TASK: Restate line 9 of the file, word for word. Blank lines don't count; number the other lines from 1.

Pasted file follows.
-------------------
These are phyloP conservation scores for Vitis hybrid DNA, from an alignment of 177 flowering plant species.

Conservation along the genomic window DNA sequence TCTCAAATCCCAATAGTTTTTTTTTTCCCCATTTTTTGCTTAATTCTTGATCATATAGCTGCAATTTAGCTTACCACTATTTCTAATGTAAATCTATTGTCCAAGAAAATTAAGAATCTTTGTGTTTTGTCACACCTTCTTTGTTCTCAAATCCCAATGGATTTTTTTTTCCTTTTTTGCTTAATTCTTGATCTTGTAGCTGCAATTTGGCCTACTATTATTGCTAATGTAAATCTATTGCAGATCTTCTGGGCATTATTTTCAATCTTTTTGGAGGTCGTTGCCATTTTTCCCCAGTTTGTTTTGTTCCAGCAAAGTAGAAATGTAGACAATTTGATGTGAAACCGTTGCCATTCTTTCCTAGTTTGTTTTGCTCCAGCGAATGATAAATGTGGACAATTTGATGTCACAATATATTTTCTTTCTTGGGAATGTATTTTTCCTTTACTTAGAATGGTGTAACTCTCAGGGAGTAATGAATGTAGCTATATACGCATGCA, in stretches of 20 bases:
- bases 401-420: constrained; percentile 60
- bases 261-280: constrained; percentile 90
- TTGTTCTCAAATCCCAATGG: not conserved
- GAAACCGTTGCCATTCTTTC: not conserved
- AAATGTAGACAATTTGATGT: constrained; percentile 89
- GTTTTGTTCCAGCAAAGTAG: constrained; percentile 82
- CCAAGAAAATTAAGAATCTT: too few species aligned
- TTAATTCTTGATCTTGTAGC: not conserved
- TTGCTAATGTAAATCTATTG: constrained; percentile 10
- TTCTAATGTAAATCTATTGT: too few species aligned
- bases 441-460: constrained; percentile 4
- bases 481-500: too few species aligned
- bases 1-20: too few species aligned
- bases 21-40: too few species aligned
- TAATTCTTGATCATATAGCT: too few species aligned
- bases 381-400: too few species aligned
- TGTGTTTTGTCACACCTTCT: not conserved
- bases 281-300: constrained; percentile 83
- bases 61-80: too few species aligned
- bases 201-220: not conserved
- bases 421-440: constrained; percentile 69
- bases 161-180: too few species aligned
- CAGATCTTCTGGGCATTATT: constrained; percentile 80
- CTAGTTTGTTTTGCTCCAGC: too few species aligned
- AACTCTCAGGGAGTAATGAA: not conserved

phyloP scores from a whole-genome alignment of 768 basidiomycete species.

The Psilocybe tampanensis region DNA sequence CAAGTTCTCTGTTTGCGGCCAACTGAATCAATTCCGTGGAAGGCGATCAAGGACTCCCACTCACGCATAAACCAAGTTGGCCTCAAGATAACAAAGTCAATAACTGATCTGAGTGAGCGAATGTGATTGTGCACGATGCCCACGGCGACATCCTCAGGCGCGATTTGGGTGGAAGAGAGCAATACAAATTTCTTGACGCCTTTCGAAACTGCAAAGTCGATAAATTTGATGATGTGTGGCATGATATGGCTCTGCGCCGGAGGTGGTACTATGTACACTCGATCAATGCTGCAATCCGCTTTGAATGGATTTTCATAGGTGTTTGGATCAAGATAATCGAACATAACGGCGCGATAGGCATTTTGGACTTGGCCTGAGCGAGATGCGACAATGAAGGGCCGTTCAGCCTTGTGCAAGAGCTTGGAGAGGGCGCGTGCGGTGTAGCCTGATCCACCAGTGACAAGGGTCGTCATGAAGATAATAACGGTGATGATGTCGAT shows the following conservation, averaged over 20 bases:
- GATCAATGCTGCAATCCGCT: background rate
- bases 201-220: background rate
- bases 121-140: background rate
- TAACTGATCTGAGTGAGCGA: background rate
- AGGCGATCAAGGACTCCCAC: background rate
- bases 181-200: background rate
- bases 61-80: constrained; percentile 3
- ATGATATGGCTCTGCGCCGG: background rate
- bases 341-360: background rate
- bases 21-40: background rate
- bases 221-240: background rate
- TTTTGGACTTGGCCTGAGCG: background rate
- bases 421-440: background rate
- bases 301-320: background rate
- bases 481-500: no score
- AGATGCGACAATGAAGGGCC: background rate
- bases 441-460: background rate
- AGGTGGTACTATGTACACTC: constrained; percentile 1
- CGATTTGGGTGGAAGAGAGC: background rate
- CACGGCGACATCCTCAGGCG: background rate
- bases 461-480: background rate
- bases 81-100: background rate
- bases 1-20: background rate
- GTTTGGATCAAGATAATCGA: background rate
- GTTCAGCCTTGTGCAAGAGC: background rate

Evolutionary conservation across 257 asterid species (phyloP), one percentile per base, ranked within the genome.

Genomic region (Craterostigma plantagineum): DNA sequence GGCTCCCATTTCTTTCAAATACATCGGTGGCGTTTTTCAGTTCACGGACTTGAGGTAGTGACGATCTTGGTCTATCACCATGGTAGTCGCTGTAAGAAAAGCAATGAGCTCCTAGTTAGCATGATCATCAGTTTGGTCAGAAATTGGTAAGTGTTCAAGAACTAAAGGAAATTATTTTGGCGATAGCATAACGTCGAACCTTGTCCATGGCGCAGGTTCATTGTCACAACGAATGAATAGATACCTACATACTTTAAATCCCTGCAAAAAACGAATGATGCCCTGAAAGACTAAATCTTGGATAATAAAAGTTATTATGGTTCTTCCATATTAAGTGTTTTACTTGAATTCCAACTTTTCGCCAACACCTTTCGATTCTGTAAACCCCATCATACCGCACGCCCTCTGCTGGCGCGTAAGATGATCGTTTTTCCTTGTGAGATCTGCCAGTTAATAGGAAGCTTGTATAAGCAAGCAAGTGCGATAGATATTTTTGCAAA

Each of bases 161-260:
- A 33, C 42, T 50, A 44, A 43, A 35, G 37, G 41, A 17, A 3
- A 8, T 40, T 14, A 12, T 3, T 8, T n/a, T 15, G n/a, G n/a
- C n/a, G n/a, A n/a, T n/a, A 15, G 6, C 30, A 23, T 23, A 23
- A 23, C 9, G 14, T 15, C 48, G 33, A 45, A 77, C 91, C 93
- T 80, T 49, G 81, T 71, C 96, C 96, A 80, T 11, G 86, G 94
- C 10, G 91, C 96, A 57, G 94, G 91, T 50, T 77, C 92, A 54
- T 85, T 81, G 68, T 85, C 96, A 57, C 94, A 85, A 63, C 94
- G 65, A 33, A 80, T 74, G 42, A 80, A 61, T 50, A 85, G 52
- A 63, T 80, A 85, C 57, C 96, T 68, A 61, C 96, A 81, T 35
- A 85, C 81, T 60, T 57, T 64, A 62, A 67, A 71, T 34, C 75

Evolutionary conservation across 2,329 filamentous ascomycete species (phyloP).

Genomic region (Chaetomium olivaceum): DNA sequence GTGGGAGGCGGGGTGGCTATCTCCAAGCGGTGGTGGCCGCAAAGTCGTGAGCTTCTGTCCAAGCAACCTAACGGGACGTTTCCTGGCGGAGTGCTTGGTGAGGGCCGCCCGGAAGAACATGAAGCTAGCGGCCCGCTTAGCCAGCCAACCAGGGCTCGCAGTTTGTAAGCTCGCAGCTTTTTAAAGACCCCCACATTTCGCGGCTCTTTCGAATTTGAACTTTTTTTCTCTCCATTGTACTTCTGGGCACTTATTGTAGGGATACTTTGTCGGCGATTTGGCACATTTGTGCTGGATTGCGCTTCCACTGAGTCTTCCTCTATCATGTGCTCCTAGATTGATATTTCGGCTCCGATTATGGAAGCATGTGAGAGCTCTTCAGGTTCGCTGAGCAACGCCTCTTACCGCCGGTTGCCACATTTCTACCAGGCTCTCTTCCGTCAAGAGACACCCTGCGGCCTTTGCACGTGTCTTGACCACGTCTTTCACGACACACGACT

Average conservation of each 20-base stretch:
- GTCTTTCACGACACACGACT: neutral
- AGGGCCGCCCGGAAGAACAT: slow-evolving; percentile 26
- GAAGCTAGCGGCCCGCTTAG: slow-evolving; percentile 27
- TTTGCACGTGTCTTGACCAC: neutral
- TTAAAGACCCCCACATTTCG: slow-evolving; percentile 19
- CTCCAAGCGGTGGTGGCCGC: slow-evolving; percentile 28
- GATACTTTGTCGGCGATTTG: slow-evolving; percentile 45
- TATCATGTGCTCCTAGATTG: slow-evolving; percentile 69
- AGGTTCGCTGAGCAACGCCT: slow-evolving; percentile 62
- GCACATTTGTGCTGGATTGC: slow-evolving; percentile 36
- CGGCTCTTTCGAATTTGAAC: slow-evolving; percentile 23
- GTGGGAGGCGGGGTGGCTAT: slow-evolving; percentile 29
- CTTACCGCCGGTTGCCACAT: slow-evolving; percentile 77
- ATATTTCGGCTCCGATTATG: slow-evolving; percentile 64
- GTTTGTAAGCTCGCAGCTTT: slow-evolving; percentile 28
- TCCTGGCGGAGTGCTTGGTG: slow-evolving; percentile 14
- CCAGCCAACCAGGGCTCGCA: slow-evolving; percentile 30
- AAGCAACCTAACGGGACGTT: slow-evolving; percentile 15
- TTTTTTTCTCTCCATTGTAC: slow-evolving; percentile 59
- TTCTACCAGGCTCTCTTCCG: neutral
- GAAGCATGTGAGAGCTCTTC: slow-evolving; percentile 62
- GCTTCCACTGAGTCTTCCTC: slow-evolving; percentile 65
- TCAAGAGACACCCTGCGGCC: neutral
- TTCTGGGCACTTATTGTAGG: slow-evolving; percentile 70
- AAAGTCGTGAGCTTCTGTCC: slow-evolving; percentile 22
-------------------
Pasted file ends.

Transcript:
- CCAAGAAAATTAAGAATCTT: too few species aligned